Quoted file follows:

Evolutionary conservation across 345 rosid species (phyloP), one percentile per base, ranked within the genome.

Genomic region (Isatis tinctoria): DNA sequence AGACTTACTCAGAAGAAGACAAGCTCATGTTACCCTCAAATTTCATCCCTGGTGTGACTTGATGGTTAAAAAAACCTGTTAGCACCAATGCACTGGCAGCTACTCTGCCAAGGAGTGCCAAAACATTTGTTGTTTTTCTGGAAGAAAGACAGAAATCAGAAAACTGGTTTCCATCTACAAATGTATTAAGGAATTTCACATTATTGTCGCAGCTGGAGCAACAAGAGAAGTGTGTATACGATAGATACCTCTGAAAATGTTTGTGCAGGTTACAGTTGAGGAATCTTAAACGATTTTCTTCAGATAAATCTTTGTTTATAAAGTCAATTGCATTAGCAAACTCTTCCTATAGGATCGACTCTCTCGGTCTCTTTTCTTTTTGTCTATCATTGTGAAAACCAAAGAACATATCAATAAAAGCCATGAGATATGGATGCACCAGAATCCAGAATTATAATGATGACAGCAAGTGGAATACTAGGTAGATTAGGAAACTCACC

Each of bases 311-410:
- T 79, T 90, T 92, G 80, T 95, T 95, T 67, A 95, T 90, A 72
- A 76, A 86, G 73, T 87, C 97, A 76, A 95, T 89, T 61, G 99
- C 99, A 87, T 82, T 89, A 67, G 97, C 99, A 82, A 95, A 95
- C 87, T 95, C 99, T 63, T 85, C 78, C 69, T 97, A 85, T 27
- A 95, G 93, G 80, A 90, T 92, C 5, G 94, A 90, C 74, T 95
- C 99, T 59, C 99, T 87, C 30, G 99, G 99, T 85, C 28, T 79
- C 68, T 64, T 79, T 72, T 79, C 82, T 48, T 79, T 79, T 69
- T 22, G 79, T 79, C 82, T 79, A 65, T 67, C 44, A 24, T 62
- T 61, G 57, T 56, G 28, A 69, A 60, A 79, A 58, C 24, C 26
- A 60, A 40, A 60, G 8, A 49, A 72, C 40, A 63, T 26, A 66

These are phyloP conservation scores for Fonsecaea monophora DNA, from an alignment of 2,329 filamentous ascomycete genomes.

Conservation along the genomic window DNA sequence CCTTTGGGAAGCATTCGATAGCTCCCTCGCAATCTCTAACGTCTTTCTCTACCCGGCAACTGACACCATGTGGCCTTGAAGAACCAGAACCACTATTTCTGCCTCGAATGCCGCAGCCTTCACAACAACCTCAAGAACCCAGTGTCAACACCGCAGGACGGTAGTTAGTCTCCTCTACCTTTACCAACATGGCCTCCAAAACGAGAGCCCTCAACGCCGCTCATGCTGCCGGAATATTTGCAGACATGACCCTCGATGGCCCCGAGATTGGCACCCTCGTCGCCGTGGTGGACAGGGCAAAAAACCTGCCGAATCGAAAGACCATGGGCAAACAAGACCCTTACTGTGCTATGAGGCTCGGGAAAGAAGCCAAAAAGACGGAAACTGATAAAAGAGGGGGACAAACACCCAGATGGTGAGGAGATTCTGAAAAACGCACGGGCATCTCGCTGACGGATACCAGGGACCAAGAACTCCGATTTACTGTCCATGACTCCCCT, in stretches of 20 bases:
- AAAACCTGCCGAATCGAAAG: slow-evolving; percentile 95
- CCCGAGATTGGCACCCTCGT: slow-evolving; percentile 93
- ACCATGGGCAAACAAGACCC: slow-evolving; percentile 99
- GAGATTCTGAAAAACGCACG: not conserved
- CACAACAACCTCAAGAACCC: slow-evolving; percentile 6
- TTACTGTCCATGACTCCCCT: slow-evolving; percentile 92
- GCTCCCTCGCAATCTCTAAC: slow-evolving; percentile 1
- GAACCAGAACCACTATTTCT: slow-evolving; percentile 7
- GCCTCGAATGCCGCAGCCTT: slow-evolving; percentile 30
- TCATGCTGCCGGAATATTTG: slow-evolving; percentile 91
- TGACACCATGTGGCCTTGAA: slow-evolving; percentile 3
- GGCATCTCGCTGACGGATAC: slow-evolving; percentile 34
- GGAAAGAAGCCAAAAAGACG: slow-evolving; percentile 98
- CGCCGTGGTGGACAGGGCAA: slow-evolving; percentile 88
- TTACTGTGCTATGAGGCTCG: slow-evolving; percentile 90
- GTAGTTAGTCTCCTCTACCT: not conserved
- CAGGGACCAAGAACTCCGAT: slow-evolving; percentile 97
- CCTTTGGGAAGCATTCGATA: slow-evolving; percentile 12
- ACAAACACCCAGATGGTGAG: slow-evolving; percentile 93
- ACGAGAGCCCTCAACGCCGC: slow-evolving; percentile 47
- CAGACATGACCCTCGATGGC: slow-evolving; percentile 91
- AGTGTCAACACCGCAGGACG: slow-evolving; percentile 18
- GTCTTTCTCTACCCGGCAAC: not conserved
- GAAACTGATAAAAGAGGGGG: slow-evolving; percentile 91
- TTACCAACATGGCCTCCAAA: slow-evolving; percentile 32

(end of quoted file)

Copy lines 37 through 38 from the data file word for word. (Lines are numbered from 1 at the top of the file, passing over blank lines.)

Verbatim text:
- AGTGTCAACACCGCAGGACG: slow-evolving; percentile 18
- GTCTTTCTCTACCCGGCAAC: not conserved